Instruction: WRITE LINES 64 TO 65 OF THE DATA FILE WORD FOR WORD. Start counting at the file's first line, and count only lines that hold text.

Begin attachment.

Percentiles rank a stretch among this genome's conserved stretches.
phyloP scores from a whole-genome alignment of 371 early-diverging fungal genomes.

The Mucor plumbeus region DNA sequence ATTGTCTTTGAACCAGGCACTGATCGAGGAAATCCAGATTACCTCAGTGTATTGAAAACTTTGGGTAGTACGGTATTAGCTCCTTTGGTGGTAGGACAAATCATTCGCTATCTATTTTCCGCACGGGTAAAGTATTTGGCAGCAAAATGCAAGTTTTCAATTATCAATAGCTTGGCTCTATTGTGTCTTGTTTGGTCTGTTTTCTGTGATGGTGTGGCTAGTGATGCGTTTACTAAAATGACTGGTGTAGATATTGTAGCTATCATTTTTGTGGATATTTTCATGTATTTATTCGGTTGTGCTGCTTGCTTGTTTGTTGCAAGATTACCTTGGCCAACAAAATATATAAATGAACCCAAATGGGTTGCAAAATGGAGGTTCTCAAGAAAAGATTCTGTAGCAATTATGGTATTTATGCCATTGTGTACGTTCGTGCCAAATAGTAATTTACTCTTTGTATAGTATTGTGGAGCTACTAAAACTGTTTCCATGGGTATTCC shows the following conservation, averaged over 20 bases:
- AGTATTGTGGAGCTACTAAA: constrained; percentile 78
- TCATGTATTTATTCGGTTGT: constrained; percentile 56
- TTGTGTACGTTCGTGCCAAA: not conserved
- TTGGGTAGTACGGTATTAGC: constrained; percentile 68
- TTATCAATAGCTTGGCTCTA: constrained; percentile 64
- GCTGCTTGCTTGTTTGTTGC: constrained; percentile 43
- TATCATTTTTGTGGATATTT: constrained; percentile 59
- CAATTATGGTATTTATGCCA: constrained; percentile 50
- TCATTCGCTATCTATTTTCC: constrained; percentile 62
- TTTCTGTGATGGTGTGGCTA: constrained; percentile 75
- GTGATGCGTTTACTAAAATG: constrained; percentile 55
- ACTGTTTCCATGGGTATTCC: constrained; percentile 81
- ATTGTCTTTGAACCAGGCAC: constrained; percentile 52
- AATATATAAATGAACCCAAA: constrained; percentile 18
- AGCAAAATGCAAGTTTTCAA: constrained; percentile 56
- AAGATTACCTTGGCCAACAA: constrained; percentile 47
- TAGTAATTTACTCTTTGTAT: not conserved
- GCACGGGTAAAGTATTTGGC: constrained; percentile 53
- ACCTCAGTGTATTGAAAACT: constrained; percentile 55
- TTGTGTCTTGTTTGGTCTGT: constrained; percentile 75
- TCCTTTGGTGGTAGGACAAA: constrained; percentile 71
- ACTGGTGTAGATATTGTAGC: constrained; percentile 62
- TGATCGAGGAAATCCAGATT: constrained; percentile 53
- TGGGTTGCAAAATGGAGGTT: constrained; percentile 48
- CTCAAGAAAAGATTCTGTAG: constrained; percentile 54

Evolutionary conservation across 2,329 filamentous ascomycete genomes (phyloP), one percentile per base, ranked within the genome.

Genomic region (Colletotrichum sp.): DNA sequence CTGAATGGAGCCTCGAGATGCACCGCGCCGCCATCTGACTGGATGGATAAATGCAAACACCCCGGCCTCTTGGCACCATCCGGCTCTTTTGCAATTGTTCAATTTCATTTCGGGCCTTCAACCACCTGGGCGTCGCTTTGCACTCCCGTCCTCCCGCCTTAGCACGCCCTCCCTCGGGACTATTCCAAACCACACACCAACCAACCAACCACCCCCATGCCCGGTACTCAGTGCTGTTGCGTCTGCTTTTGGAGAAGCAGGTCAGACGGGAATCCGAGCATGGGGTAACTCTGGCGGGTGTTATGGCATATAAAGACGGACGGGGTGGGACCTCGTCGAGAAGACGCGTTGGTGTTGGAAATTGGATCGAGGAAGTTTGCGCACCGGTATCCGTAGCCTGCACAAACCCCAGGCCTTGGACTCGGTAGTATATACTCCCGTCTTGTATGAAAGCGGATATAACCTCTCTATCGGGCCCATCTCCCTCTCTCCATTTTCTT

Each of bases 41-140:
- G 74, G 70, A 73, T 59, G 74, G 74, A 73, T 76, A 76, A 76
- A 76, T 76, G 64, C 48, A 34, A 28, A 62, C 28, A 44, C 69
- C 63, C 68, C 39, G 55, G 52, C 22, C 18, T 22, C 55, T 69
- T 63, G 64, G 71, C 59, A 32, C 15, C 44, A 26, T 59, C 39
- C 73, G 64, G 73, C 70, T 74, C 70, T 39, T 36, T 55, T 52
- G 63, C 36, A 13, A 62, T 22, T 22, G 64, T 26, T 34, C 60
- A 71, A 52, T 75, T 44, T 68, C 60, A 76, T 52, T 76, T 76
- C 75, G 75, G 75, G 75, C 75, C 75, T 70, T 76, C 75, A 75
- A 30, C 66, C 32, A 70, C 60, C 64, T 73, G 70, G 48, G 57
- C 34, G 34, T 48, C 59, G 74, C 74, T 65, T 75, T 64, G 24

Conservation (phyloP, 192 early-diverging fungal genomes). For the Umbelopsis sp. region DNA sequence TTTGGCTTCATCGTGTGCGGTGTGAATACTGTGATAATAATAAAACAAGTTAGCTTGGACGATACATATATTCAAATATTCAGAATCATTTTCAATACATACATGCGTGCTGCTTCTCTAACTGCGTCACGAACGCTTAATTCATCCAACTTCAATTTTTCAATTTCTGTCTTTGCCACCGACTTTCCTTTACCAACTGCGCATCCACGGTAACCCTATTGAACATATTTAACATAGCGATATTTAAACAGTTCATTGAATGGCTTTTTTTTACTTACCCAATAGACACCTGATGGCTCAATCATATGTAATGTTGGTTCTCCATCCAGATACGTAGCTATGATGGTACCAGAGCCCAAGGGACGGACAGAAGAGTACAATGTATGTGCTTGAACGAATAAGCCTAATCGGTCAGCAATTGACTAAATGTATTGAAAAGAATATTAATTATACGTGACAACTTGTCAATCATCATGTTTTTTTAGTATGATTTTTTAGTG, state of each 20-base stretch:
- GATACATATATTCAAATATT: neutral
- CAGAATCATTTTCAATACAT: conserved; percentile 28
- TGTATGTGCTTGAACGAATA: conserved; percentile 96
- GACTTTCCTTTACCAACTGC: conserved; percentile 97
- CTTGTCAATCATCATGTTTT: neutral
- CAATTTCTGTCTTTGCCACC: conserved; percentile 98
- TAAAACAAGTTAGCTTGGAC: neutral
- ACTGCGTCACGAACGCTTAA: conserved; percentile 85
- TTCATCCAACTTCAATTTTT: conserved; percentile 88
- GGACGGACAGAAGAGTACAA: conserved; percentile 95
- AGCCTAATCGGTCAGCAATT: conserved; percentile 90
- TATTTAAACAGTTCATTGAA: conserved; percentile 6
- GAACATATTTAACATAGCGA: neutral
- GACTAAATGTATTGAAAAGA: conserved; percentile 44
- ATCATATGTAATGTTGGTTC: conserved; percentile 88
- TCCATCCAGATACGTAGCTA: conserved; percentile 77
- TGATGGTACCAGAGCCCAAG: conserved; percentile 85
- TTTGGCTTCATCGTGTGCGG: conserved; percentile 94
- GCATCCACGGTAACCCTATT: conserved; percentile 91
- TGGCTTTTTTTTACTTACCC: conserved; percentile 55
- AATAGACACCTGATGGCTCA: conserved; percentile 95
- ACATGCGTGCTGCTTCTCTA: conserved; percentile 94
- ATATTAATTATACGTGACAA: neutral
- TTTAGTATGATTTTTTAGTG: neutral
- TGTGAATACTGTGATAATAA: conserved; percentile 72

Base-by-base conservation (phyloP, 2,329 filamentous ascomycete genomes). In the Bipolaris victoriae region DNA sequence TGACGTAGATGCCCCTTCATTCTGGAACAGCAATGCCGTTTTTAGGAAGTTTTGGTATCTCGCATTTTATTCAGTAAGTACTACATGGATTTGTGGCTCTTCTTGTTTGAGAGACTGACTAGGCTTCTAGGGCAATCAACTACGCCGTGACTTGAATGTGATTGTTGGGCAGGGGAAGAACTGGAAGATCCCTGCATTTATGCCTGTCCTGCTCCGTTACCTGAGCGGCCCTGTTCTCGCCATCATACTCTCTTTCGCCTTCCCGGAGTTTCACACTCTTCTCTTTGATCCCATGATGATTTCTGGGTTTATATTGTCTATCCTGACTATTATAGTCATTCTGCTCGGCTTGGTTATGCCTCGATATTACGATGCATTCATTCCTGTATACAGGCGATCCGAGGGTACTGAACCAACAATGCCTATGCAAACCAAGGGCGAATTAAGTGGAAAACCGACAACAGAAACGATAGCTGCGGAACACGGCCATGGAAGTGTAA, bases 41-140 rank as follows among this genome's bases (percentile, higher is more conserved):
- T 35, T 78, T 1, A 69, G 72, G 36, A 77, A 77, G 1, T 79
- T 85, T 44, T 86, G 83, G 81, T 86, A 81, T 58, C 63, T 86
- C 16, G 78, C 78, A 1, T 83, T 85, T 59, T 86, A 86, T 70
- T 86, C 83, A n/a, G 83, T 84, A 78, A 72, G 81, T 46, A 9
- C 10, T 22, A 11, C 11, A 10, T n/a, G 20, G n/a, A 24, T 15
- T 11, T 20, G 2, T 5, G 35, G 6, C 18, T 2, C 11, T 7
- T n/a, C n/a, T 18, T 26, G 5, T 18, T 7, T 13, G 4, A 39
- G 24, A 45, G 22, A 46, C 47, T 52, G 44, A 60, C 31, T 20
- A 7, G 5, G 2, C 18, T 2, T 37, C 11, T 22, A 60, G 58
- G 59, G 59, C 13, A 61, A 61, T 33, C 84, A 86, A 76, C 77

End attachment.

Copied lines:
- ACATGCGTGCTGCTTCTCTA: conserved; percentile 94
- ATATTAATTATACGTGACAA: neutral